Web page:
The High Court of Justice threatened Prime Minister Benjamin Netanyahu that it would force him to evacuate the small illegal West Bank herding village of Khan al-Ahmar unless the state submitted a clear plan for the hamlet by April 2.
It set a May 2 hearing, prior to issuing a ruling on a 2019 petition by the right-wing group Regavim asking the court to force the state to raze the small community of huts and stacks located above Highway 1, near the Kfar Adumim settlement.
High Court fines state NIS 20,000
It also fined the state NIS 20,000 for failing to meet its submission dates nine times. Instead of adhering to the latest February 1 deadline, it asked the court to extend the submission date to June 1.
The court initially ruled in 2018 that there was no legal impediment to destroying the illegally built hamlet, which is home to the Jahalin Bedouin’s Abu Dahuk clan, but did not order the state to do it.
High Court Justice Noam Sohlberg warned that if the requested affidavit was not “submitted on time,” the justices would consider canceling the hearing and “making the conditional order” of 2018 “absolute, based on the material before us.”
The group Friends of the Jahalin said in response that the state would do well to use that time to authorize a professionally drawn-up master plan, which would place the community at a nearby location that would allow the Abu Dahuk clan to maintain its herding lifestyle.
Regavim has pushed for the village to be relocated to an already-zoned section of the town of Abu Dis in Area C, which is located near a landfill. The residents of Khan al-Ahmar have rejected this plan. It has the backing of two of Netanyahu’s coalition partners, the Religious Zionist Party and the Otzma Yehudit Party.
Netanyahu, who was prime minister when the court ruled in 2018, and who returned to power in December 2022, has sought to avoid a forced demolition that would lead to violent clashes. He is also under international pressure to avoid such a move. Former International Criminal Court chief prosecutor Fatou Bensouda had also warned him that such a move could constitute a war crime.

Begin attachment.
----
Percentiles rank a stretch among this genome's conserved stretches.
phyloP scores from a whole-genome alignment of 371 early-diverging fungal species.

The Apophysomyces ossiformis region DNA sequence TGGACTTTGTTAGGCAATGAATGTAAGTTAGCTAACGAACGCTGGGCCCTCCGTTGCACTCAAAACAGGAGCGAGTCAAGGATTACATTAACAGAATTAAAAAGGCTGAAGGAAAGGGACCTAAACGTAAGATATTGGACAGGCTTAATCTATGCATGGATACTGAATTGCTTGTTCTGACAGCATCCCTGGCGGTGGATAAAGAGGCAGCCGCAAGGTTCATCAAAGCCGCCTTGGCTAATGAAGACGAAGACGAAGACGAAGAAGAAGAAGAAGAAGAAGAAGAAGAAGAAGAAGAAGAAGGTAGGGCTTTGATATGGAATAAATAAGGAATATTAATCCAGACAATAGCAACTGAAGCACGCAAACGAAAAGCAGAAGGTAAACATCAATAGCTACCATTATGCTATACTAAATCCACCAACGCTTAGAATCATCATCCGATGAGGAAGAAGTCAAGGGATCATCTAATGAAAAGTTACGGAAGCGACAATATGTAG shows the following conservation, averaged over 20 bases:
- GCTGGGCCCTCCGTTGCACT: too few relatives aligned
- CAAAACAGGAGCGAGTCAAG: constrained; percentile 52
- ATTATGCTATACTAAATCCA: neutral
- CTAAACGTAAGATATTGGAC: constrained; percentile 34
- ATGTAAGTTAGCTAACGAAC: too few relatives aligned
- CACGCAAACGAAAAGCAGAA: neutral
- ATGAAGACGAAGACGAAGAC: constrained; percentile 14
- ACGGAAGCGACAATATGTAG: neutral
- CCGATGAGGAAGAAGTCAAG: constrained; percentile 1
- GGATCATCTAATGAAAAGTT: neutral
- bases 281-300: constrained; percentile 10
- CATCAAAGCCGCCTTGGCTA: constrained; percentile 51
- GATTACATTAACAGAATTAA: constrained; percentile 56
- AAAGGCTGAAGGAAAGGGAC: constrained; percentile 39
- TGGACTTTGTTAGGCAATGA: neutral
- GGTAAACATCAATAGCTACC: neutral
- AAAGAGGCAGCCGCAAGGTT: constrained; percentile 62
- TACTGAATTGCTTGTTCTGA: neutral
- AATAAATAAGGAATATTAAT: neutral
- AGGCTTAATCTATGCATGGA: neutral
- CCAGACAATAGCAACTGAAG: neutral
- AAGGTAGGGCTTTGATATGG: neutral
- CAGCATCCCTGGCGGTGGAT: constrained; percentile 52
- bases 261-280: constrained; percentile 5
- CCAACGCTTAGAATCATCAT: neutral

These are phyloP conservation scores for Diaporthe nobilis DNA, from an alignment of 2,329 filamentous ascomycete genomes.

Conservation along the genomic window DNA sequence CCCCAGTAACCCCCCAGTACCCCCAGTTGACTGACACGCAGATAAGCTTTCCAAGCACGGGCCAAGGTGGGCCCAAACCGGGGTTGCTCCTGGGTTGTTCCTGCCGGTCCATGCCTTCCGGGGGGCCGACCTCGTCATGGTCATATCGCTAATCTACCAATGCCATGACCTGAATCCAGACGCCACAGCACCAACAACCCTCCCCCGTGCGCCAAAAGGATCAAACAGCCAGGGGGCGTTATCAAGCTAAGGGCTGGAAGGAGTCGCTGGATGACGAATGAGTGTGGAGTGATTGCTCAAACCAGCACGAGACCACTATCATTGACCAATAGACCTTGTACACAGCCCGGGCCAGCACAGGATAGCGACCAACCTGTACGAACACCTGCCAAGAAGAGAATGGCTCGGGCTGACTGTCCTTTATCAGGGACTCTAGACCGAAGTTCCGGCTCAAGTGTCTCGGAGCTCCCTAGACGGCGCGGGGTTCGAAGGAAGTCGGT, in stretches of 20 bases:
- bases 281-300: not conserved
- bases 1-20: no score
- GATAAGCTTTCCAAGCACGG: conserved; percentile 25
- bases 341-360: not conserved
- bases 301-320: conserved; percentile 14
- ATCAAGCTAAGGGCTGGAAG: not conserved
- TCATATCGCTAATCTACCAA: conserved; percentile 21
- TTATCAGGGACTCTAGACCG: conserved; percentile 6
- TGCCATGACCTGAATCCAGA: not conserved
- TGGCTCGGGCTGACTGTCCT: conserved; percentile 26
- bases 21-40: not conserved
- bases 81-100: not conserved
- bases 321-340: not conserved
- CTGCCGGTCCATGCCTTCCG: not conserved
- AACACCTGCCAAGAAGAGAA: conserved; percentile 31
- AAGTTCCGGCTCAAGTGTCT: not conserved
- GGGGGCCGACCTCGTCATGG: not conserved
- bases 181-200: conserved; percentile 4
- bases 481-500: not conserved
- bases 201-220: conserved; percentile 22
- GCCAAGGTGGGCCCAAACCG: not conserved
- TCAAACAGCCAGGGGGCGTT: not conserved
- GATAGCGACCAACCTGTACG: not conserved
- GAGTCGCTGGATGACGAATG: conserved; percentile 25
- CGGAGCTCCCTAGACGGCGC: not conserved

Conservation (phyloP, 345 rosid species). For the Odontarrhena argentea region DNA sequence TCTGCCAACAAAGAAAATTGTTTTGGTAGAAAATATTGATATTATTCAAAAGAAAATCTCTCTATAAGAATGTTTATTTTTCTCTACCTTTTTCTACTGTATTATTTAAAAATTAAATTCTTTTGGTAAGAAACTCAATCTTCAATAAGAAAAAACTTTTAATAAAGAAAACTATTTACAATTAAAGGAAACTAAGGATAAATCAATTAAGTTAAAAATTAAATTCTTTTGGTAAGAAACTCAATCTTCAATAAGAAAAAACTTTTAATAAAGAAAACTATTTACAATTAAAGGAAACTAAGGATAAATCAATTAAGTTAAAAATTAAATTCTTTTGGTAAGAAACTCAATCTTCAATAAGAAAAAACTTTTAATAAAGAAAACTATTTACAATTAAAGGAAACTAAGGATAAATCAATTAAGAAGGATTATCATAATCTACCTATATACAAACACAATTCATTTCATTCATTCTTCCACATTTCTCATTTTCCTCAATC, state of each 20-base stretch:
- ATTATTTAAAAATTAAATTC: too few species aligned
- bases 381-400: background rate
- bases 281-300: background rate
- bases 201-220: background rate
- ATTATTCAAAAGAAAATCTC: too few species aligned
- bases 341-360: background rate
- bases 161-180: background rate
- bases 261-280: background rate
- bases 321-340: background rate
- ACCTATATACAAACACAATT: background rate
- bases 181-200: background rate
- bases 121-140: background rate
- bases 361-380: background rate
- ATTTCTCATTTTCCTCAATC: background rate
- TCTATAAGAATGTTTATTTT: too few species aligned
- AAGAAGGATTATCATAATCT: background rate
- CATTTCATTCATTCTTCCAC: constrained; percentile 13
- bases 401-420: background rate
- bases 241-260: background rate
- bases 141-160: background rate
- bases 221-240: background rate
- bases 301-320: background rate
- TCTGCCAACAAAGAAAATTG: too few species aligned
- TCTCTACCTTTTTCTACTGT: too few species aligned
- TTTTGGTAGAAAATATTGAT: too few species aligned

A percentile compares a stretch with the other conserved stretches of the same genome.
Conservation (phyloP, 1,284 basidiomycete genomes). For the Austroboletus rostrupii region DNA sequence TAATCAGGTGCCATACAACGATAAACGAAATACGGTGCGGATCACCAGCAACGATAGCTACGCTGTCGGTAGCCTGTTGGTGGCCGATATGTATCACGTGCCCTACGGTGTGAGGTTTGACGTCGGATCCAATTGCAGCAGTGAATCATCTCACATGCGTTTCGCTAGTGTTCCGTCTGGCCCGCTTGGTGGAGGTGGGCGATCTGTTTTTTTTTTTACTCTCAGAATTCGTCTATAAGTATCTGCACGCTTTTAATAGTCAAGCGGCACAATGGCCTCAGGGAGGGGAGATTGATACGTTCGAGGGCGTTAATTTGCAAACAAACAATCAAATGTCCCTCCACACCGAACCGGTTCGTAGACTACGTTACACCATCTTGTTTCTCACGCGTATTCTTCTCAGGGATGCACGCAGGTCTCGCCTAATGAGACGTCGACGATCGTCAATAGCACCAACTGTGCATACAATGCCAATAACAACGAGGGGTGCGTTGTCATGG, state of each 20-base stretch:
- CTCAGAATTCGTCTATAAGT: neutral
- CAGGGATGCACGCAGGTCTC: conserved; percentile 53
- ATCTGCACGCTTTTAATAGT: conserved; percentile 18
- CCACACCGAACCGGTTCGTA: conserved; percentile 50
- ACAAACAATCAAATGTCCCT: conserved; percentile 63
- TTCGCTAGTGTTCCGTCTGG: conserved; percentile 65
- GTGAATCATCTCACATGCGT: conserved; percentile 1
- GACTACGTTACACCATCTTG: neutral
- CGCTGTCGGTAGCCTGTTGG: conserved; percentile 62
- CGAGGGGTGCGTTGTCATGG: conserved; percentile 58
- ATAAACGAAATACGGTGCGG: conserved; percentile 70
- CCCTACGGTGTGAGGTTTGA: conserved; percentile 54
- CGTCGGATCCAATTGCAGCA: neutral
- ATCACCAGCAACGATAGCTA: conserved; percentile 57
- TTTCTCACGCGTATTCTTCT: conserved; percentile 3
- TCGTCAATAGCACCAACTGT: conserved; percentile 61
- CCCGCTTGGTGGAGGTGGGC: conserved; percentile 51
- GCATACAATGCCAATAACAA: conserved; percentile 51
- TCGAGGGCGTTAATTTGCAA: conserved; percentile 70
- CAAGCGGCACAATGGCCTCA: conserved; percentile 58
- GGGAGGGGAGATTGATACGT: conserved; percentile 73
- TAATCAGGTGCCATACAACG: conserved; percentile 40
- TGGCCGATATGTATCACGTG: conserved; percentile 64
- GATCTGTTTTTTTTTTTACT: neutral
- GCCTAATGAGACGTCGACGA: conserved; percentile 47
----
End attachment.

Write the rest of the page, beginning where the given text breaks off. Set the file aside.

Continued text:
Both he and his two predecessors, Naftali Bennett and Yair Lapid, had sought to delay the issue. The projection is that Netanyahu will continue to do so.
If he forcibly relocates the village, he creates an international crisis for Israel – and if he doesn’t, he sets off a political one.
Netanyahu had told reporters in Paris last week that he preferred to secure an agreement with the Jahalin Abu Dahuk clan to relocate, a step they have publicly opposed.
High Court 'uncomfortable' with state's conduct
Sohlberg expressed his frustration when he set the hearing date, noting “we have repeatedly expressed our displeasure with the [state’s] ‘foot-dragging.’”
Also, the court is not “comfortable with the state’s” contradictory conduct.
On one hand, it has repeatedly affirmed its intention to relocate the village, but then its conduct has shown that it is comfortable with allowing Khan al-Ahmar to remain in its current location, Sohlberg wrote.
The state has banked on the court’s unwilling acquiescence to this situation in which it repeatedly seeks to delay the matter, which is essentially a way of “deciding not to decide,” he wrote.
“It is not possible to know whether the current extension request is the last, and when experience shows that rejection leads to rejection without any substantive answer.”